Colección: Oxford World's Classics.The supposed autobiography of its heroine, Moll Flanders tells the astonishing story of a woman on the make, using fair means and foul to survive in eighteenth-century London.
A key work in the development of the novel, this new edition offers a critically edited text and a wide-ranging introduction.The introduction looks at the circumstances out of which the novel grew, its strengths and weaknesses as fiction, its reception and influence and the social and cultural issues examined in the novel, including the position of women, the role of religion and providence, and the questionable relationship between crime and its punishments.
Comprehensive notes clarify meanings, allustions, and other references, and note changes between the later editions of the text.
Includes a glossary, and a note on money.
Maps of England, London, and the American colonies.New to this editionIntroduction by Linda Bree, providing a fuller historical context and critical discussion.
New chronology of the author.
New notes, drawing on scholarship of the last 39 years, since the previous edition.
Glossary, note on money, maps.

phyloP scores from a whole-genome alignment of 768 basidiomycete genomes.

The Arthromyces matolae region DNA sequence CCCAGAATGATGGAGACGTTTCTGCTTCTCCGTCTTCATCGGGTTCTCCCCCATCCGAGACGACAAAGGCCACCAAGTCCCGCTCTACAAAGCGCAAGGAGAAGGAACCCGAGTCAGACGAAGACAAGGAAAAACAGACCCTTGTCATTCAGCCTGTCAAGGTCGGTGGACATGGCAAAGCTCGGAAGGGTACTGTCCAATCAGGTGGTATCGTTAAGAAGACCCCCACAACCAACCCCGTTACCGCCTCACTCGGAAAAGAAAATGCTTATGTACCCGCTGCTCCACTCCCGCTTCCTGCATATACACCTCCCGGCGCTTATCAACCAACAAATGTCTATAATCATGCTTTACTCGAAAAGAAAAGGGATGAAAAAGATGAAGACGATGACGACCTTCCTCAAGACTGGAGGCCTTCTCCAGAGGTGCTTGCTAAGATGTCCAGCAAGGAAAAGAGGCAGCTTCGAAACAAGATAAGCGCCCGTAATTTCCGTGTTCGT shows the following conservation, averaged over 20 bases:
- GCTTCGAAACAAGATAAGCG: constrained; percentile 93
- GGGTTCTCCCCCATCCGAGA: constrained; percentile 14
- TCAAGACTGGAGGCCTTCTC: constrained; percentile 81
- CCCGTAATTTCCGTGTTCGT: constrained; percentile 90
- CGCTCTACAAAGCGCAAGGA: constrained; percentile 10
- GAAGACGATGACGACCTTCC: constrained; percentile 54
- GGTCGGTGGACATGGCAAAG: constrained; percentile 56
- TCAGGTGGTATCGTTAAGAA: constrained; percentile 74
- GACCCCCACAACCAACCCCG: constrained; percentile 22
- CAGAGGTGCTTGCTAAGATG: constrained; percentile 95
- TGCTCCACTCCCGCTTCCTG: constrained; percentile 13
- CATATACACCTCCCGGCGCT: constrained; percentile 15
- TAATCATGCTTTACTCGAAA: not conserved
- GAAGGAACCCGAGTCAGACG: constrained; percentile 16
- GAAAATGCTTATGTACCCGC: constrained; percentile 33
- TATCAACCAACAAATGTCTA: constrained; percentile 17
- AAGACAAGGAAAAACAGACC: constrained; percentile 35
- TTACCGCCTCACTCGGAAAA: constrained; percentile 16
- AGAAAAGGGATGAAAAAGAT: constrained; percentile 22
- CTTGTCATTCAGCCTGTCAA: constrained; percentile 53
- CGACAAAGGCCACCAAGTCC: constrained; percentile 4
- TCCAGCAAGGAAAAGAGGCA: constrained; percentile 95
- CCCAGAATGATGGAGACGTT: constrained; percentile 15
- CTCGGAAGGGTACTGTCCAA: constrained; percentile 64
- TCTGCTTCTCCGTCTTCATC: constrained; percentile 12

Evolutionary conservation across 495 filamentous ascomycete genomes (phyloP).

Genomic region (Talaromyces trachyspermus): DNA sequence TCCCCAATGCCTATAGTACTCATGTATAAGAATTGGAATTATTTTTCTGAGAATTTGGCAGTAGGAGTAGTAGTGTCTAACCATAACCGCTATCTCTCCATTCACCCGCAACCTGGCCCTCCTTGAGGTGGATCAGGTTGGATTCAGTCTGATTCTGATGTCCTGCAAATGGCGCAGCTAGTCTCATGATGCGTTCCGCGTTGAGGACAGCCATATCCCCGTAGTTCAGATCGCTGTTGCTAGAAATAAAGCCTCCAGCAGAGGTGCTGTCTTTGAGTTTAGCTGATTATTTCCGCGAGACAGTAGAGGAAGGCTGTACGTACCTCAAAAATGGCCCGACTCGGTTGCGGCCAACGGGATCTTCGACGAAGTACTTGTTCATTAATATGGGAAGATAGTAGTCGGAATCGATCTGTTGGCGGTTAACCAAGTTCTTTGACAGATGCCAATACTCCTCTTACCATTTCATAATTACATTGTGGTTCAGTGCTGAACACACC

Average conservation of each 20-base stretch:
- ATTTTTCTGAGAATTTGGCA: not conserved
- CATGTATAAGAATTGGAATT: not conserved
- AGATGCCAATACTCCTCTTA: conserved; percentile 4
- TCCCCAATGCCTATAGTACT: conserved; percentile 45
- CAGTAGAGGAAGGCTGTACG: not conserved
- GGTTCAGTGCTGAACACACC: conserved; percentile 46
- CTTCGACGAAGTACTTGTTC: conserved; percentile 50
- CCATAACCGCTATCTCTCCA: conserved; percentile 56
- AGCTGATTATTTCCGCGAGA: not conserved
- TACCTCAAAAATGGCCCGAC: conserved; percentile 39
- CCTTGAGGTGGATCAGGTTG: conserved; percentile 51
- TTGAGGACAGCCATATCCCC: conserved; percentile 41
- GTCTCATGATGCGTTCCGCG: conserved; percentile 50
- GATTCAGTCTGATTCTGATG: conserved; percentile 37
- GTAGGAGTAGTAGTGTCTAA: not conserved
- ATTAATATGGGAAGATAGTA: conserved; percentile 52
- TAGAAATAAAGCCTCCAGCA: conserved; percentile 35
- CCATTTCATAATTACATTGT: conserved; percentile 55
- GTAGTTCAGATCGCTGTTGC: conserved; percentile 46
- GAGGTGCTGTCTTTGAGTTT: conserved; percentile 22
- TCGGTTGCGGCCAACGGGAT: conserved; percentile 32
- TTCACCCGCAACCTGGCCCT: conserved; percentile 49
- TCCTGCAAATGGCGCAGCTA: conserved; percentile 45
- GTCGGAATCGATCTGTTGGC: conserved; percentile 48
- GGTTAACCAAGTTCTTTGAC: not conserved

Reset text.Twelve Year a Whore, fives times a Wife (whereof once to her own Brother), Twelve Year a Thief, Eight Year a Transported Felon in Virginia, at last grew Rich, liv'd Honest, and died a PenitentSo the title page of this extraordinary novel describes the career of the woman known as Moll Flanders, whose real name we never discover. And so, in a tour-de-force of writing by the businessman, political satirist, and spy Daniel Defoe, Moll tells her own story, a vivid and racy tale of a woman's experience in the seamy side of life in late seventeenth- and early eighteenth-century England and America. Born in Newgate prison, and seduced in the home of her adoptive family, she learns to live off her wits, defying the traditional depiction of women as helpless victims. First published in 1722, and one of the earliest novels in the English language, its account of opportunism, endurance, and survival speaks as strongly to us today as it did to its original readers.Readership: Readers and students of eighteenth-century literature, classic fiction, Daniel Defoe, women's literature, and those interested in the development of the novel..show more